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Quantum Scalar i6000 tape library expands for archiving

Quantum beefs up Scalar i6000 LTO appliances to support twice as much drive density, adds RESTful management for automated management of tape libraries.

Quantum Corp. has doubled the drive density of its Scalar i6000 linear tape libraries, reflecting changing use cases of magnetic media used in enterprise data centers.

The vendor upgraded its Scalar Control Module and Scalar Expansion Module hardware. The latest Control Module holds 18 LTO-6 tape cartridges, up from 12 previously, while the new Expansion Module increases from 12 to 24 drives. The Quantum Scalar i6000 rollout includes an upgrade path for existing Quantum customers with earlier Scalar models.

The latest Quantum Scalar i6000 hardware scales to more than 12,000 tape cartridges and nearly 75 PB in a single system.

RESTful Web services and a Web-based user interface are included to help admins automate management of tape libraries. Quantum said the Web-based management tools support 335 commands for posts, puts, gets and release requests.

The latest Quantum Scalar i6000 hardware scales to more than 12,000 tape cartridges and nearly 75 PB in a single system. Capacity of the Scalar library remains unchanged from previous iterations at 192 supported tape drives.

Quantum sells Scalar in a minimum configuration consisting of one Control Module base unit, which has 306 slots for LTO-6 cartridges and a 24-slot import/export station. LT0-6 cartridges provide 2.5 TB of native capacity per tape and 6.25 TB of storage with compression.

The maximum Quantum Scalar i6000 configuration includes 16 modules: one Control Module and 15 "drive-ready" Expansion Modules or High Density Expansion Modules. Each Expansion Module has 456 drive slots and the High Density Expansion Module has 780 slots. Quantum uses dual robotics to swap cartridges among Scalar libraries.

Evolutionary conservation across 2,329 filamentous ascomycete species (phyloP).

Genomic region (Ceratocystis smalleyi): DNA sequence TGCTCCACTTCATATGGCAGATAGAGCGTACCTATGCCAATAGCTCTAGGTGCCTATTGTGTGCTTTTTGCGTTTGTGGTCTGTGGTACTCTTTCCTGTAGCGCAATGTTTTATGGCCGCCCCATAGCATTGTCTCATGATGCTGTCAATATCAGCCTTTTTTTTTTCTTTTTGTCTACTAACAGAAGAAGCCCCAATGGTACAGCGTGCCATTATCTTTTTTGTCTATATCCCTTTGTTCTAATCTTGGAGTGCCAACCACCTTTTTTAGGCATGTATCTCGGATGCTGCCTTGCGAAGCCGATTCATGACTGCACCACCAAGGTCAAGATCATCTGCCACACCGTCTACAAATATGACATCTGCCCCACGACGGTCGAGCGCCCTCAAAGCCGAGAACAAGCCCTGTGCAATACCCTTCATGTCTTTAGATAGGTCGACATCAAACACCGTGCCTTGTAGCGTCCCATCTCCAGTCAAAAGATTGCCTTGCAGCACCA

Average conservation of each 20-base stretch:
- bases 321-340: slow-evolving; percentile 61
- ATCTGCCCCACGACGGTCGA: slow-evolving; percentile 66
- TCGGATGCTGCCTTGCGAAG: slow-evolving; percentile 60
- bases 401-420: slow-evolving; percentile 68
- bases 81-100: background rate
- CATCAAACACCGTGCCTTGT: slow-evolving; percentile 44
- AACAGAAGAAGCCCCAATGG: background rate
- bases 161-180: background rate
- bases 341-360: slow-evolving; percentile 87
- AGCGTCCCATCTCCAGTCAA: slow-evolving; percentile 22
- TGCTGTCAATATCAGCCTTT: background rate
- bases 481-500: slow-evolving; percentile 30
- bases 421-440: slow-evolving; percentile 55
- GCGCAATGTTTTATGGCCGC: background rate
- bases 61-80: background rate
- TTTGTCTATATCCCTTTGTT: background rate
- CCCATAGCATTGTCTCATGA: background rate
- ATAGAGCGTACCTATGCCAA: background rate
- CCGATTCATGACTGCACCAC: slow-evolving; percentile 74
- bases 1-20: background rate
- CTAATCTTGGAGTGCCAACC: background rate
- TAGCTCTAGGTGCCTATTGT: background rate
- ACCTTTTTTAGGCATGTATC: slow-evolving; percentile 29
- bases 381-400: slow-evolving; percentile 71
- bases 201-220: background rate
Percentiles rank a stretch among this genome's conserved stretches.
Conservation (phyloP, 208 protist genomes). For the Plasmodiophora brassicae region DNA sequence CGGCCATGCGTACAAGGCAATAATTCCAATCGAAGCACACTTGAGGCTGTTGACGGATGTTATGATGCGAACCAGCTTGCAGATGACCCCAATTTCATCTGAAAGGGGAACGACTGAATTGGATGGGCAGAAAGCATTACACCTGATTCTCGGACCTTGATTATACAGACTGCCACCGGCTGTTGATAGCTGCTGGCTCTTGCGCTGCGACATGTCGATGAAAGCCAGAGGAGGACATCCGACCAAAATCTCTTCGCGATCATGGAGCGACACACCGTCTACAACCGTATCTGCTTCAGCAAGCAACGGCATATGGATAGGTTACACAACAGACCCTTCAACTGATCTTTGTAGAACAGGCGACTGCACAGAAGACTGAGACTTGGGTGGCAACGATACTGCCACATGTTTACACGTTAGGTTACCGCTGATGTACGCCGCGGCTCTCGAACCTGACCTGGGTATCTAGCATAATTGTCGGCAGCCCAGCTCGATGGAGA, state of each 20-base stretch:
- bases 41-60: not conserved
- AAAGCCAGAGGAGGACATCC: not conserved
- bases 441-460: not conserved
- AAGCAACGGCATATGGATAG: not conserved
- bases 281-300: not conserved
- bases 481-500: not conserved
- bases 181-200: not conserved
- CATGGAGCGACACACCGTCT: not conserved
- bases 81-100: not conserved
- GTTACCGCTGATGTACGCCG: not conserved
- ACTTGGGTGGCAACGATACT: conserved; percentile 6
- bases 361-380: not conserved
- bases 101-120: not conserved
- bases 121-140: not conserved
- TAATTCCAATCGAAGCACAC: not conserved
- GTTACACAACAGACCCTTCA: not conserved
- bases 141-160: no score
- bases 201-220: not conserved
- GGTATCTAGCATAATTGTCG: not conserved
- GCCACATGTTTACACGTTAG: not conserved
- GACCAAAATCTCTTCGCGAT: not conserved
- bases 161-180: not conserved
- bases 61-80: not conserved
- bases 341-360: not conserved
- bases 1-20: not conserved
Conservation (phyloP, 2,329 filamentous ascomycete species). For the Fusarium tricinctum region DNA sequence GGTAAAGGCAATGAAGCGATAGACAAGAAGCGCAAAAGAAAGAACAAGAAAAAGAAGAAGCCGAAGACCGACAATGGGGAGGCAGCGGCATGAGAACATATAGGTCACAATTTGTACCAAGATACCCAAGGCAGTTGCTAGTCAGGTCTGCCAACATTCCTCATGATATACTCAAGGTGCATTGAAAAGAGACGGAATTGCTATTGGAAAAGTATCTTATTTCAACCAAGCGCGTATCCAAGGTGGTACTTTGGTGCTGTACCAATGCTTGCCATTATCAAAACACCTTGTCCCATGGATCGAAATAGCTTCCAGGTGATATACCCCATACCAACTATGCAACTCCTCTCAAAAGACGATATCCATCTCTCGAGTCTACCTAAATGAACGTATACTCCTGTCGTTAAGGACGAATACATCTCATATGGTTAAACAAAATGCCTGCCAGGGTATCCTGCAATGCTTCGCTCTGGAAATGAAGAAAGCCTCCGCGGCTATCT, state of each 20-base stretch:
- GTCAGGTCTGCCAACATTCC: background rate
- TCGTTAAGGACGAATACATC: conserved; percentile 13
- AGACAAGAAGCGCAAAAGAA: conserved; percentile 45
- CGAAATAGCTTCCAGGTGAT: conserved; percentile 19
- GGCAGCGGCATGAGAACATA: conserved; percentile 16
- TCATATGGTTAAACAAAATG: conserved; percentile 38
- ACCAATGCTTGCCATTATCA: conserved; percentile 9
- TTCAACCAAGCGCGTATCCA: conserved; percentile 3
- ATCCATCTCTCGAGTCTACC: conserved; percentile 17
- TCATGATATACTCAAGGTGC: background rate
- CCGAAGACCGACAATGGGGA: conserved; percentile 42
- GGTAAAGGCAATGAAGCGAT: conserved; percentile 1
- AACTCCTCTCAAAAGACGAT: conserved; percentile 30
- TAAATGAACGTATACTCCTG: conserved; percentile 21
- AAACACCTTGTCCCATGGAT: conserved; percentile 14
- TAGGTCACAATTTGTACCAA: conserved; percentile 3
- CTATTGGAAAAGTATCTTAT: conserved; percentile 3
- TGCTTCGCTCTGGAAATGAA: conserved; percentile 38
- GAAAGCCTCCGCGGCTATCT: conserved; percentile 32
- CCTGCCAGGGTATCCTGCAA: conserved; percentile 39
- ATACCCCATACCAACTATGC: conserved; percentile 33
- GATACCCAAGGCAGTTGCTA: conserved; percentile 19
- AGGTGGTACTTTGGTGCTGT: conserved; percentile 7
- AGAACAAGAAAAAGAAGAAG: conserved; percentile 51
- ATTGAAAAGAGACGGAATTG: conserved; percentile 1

While tape's importance in data backup has slipped, projected use cases for the enterprise Scalar library include long-term retention, active archiving, video surveillance and high-performance computing. By doubling the drive density, Quantum product manager Kieran Maloney said existing customers could retire one Scalar module for every 24 drives required, helping to conserve floor space and reduce operating costs.

"As we've seen over time, archive data continues to grow at a fast rate, mostly due to unstructured data. Data centers are showing increased interest in tape as effective storage for large archive applications," Maloney said.

Maloney said Quantum Scalar i6000 is the first tape storage system certified for energy efficiency under a voluntary program known as 80 Plus. The reduced power footprint and Quantum's RESTful API support signal how Linear Tape File Systems (LTFS) are evolving, said Randy Kerns, a senior strategist at IT analyst firm Evaluator Group.

"These are important as tape transitions to more of an archive tier in a hierarchy," Kerns said. "Customers can automate the management and more effectively implement a tiered infrastructure. Tape with LTFS has a new usage as an element in a more advanced infrastructure for long-term management of information. Using less space and power is important as volume of information increases."

While announcing the product upgrade, Quantum also said it plans to expand Scalar to more than 15,000 slots and 225 PB in 2016.

Next Steps

Learn why tape is still critical in data archiving strategy

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Do advances in tape drive density, such as in Quantum Scalar i6000, encourage you to use it for archival storage?
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